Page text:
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EYE-TRACKING TECHNOLOGY TO ADVANCE CONCUSSION IDENTIFICATION

The technology is being used alongside the current Head Injury Assessment (HIA) protocols to objectively determine whether the eye-tracking system could further enhance the HIA process.

Eye-tracking technology was deployed to identify concussions during the 2021 Super Rugby Trans-Tasman competition.

Reflecting rugby’s unwavering commitment to embracing and incorporating the latest brain health science and technology, World Rugby, New Zealand Rugby (NZR) and Rugby Australia (RA) have partnered with NeuroFlex® to run an in-match trial during the 2021 Super Rugby Trans-Tasman competition.

The NeuroFlex® VR test is based on a set of scientifically validated oculomotor functions. Within seconds, the NeuroFlex® software analyses the test data with its proprietary algorithms to generate an accurate, quantitative and metrics-based report which provides objective data for medical personal to diagnose and manage concussions.

Used for the first time during the opening round of Super Rugby Trans-Tasman matches, the technology is being used alongside the current Head Injury Assessment (HIA) protocols to objectively determine whether the eye-tracking system could further enhance the HIA process, currently operating at 90 per cent accuracy in elite competitions.

This innovative way to identify altered oculomotor function and head movement will also be used within the six-stage graduated return-to-play process to monitor players returning from injury and protect their health.

The NeuroFlex® eye-tracking technology is an objective test that could further improve rugby’s approach to brain health, supporting doctors to make the right decision. Numerous scientific studies have demonstrated that oculomotor functions are altered at the time of, or shortly after a concussion and the ground-breaking trial aims to verify the test’s diagnostic accuracy.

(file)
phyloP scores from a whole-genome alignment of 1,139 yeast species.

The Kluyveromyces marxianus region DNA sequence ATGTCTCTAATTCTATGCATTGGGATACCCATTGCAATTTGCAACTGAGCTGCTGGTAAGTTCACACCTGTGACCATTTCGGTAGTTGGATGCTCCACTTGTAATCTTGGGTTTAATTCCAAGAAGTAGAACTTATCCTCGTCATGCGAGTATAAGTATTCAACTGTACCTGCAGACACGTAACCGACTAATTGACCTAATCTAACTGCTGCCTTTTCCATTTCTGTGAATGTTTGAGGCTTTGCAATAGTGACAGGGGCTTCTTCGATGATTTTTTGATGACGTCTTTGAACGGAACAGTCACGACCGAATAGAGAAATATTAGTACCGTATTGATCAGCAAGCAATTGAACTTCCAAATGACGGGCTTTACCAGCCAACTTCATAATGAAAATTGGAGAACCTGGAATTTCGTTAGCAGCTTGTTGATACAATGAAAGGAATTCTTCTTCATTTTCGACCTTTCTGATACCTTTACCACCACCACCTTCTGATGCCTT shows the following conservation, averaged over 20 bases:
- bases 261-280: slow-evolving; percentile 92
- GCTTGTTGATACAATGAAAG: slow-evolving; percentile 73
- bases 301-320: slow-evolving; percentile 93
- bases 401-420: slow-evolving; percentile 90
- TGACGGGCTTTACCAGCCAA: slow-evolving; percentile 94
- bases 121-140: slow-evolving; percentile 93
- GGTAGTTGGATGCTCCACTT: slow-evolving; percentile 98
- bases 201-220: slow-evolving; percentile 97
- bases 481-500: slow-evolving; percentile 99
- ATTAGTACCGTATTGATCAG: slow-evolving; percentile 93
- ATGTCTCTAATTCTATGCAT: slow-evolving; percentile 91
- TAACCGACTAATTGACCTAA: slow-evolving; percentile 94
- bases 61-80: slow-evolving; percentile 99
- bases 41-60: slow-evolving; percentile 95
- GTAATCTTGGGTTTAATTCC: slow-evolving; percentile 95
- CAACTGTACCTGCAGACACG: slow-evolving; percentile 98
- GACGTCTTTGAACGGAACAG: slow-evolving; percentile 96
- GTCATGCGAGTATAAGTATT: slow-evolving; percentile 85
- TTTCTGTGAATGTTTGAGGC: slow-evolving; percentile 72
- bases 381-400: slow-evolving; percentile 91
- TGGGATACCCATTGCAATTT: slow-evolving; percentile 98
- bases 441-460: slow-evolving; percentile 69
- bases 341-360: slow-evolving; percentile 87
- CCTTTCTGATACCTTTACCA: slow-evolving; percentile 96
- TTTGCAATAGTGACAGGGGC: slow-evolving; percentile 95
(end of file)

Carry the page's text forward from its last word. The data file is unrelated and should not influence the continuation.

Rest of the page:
In the lead-up to Super Rugby Trans-Tasman, teams have been embracing the study with all participating players undertaking baseline testing under controlled conditions to provide an accurate comparison for use when a player comes off the field for an HIA.

Data collected from the NeuroFlex® VR testing will be used to compare the accuracy of concussion identification based on the eye and head movements versus the current iteration of the HIA. The trial’s outcomes will inform future moves that the sport will take in advancing the welfare of players.

World Rugby Chief Medical Officer Dr Éanna Falvey said: “As a key element of our progressive approach to injury reduction and management, rugby continually explores and assesses technology developments that could enhance the care of players in our sport, from community rugby to the elite competitions.

“We believe that oculomotor screening examination in rugby has the potential to boost the identification and management of concussions by objectively identifying potential abnormalities in oculomotor function between a player’s baseline and when removed for an HIA assessment, adding to the depth of identification methods available to the sport.

“We are excited about this work and would like to thank New Zealand Rugby and Rugby Australia for embracing it. The ambition of this partnership with NeuroFlex® is to determine the technology’s objective diagnostic accuracy in a rugby environment and help inform the advancement of World Rugby’s future concussion identification and management strategies.”

For NZR and RA, the opportunity to participate in a ground-breaking trial aligns with rugby’s collective commitment to not stand still when it comes to furthering the accuracy of the tools available to aid detection, management and prevention of concussion.

For further information about rugby’s player welfare and medical programs, visit www.playerwelfare.worldrugby.org.

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